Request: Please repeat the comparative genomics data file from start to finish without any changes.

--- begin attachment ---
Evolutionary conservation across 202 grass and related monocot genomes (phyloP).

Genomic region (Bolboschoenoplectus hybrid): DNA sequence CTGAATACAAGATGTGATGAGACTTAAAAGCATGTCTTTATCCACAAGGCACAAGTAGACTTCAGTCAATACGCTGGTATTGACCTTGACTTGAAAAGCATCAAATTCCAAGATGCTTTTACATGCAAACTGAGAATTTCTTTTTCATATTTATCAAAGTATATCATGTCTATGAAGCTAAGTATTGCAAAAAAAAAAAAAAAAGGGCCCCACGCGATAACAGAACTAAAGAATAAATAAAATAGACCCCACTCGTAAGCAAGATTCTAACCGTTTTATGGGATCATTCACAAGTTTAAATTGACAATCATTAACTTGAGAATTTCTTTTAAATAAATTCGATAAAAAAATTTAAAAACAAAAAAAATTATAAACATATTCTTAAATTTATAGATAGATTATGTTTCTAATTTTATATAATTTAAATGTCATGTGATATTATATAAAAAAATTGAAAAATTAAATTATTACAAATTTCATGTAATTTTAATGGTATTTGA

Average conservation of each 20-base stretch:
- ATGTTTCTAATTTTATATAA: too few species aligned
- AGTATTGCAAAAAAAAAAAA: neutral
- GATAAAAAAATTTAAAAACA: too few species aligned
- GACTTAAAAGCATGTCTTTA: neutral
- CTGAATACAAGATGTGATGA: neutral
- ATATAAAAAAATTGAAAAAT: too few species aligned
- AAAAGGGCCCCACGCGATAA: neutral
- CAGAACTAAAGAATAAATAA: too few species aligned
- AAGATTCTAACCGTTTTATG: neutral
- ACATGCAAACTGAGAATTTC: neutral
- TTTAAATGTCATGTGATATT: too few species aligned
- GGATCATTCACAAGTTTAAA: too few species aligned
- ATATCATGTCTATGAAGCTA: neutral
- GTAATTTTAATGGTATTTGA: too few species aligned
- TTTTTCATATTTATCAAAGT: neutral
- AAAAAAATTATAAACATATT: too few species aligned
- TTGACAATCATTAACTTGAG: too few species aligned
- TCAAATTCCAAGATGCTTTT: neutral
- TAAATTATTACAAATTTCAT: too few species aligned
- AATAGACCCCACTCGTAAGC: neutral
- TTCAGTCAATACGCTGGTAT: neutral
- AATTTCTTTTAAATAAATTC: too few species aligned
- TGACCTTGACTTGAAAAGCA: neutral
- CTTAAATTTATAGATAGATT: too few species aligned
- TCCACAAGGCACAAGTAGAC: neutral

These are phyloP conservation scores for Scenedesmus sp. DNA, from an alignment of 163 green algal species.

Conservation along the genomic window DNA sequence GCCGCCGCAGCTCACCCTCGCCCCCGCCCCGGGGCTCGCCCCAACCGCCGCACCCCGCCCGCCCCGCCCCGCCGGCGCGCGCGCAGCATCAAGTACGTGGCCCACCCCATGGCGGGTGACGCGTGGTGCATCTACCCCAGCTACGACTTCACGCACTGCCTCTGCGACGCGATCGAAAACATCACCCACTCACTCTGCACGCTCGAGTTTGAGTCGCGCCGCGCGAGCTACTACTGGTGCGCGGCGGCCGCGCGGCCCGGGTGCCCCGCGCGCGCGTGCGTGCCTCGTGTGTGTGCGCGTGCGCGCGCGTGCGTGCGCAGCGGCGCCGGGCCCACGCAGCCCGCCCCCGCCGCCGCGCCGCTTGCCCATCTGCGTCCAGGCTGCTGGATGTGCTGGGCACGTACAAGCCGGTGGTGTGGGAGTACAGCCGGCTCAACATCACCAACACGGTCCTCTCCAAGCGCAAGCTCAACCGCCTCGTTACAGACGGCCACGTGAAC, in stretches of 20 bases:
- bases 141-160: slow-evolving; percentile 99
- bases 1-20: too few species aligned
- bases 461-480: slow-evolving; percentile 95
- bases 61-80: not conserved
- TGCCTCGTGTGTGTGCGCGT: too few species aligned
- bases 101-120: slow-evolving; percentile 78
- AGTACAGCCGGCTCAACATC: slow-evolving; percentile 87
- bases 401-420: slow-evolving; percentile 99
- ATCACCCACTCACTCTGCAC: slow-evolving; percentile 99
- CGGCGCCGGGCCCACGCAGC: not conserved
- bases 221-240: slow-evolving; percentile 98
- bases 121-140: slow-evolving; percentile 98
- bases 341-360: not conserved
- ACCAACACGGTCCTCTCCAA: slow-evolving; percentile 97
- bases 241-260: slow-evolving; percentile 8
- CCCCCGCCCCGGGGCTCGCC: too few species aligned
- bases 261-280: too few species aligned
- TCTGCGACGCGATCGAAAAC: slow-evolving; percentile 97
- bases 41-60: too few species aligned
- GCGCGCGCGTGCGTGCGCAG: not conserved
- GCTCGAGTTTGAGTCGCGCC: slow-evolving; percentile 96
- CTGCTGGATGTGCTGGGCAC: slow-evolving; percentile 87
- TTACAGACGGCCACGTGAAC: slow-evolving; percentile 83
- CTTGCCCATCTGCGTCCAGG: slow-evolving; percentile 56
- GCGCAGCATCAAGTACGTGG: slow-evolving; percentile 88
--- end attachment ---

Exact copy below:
Evolutionary conservation across 202 grass and related monocot genomes (phyloP).

Genomic region (Bolboschoenoplectus hybrid): DNA sequence CTGAATACAAGATGTGATGAGACTTAAAAGCATGTCTTTATCCACAAGGCACAAGTAGACTTCAGTCAATACGCTGGTATTGACCTTGACTTGAAAAGCATCAAATTCCAAGATGCTTTTACATGCAAACTGAGAATTTCTTTTTCATATTTATCAAAGTATATCATGTCTATGAAGCTAAGTATTGCAAAAAAAAAAAAAAAAGGGCCCCACGCGATAACAGAACTAAAGAATAAATAAAATAGACCCCACTCGTAAGCAAGATTCTAACCGTTTTATGGGATCATTCACAAGTTTAAATTGACAATCATTAACTTGAGAATTTCTTTTAAATAAATTCGATAAAAAAATTTAAAAACAAAAAAAATTATAAACATATTCTTAAATTTATAGATAGATTATGTTTCTAATTTTATATAATTTAAATGTCATGTGATATTATATAAAAAAATTGAAAAATTAAATTATTACAAATTTCATGTAATTTTAATGGTATTTGA

Average conservation of each 20-base stretch:
- ATGTTTCTAATTTTATATAA: too few species aligned
- AGTATTGCAAAAAAAAAAAA: neutral
- GATAAAAAAATTTAAAAACA: too few species aligned
- GACTTAAAAGCATGTCTTTA: neutral
- CTGAATACAAGATGTGATGA: neutral
- ATATAAAAAAATTGAAAAAT: too few species aligned
- AAAAGGGCCCCACGCGATAA: neutral
- CAGAACTAAAGAATAAATAA: too few species aligned
- AAGATTCTAACCGTTTTATG: neutral
- ACATGCAAACTGAGAATTTC: neutral
- TTTAAATGTCATGTGATATT: too few species aligned
- GGATCATTCACAAGTTTAAA: too few species aligned
- ATATCATGTCTATGAAGCTA: neutral
- GTAATTTTAATGGTATTTGA: too few species aligned
- TTTTTCATATTTATCAAAGT: neutral
- AAAAAAATTATAAACATATT: too few species aligned
- TTGACAATCATTAACTTGAG: too few species aligned
- TCAAATTCCAAGATGCTTTT: neutral
- TAAATTATTACAAATTTCAT: too few species aligned
- AATAGACCCCACTCGTAAGC: neutral
- TTCAGTCAATACGCTGGTAT: neutral
- AATTTCTTTTAAATAAATTC: too few species aligned
- TGACCTTGACTTGAAAAGCA: neutral
- CTTAAATTTATAGATAGATT: too few species aligned
- TCCACAAGGCACAAGTAGAC: neutral

These are phyloP conservation scores for Scenedesmus sp. DNA, from an alignment of 163 green algal species.

Conservation along the genomic window DNA sequence GCCGCCGCAGCTCACCCTCGCCCCCGCCCCGGGGCTCGCCCCAACCGCCGCACCCCGCCCGCCCCGCCCCGCCGGCGCGCGCGCAGCATCAAGTACGTGGCCCACCCCATGGCGGGTGACGCGTGGTGCATCTACCCCAGCTACGACTTCACGCACTGCCTCTGCGACGCGATCGAAAACATCACCCACTCACTCTGCACGCTCGAGTTTGAGTCGCGCCGCGCGAGCTACTACTGGTGCGCGGCGGCCGCGCGGCCCGGGTGCCCCGCGCGCGCGTGCGTGCCTCGTGTGTGTGCGCGTGCGCGCGCGTGCGTGCGCAGCGGCGCCGGGCCCACGCAGCCCGCCCCCGCCGCCGCGCCGCTTGCCCATCTGCGTCCAGGCTGCTGGATGTGCTGGGCACGTACAAGCCGGTGGTGTGGGAGTACAGCCGGCTCAACATCACCAACACGGTCCTCTCCAAGCGCAAGCTCAACCGCCTCGTTACAGACGGCCACGTGAAC, in stretches of 20 bases:
- bases 141-160: slow-evolving; percentile 99
- bases 1-20: too few species aligned
- bases 461-480: slow-evolving; percentile 95
- bases 61-80: not conserved
- TGCCTCGTGTGTGTGCGCGT: too few species aligned
- bases 101-120: slow-evolving; percentile 78
- AGTACAGCCGGCTCAACATC: slow-evolving; percentile 87
- bases 401-420: slow-evolving; percentile 99
- ATCACCCACTCACTCTGCAC: slow-evolving; percentile 99
- CGGCGCCGGGCCCACGCAGC: not conserved
- bases 221-240: slow-evolving; percentile 98
- bases 121-140: slow-evolving; percentile 98
- bases 341-360: not conserved
- ACCAACACGGTCCTCTCCAA: slow-evolving; percentile 97
- bases 241-260: slow-evolving; percentile 8
- CCCCCGCCCCGGGGCTCGCC: too few species aligned
- bases 261-280: too few species aligned
- TCTGCGACGCGATCGAAAAC: slow-evolving; percentile 97
- bases 41-60: too few species aligned
- GCGCGCGCGTGCGTGCGCAG: not conserved
- GCTCGAGTTTGAGTCGCGCC: slow-evolving; percentile 96
- CTGCTGGATGTGCTGGGCAC: slow-evolving; percentile 87
- TTACAGACGGCCACGTGAAC: slow-evolving; percentile 83
- CTTGCCCATCTGCGTCCAGG: slow-evolving; percentile 56
- GCGCAGCATCAAGTACGTGG: slow-evolving; percentile 88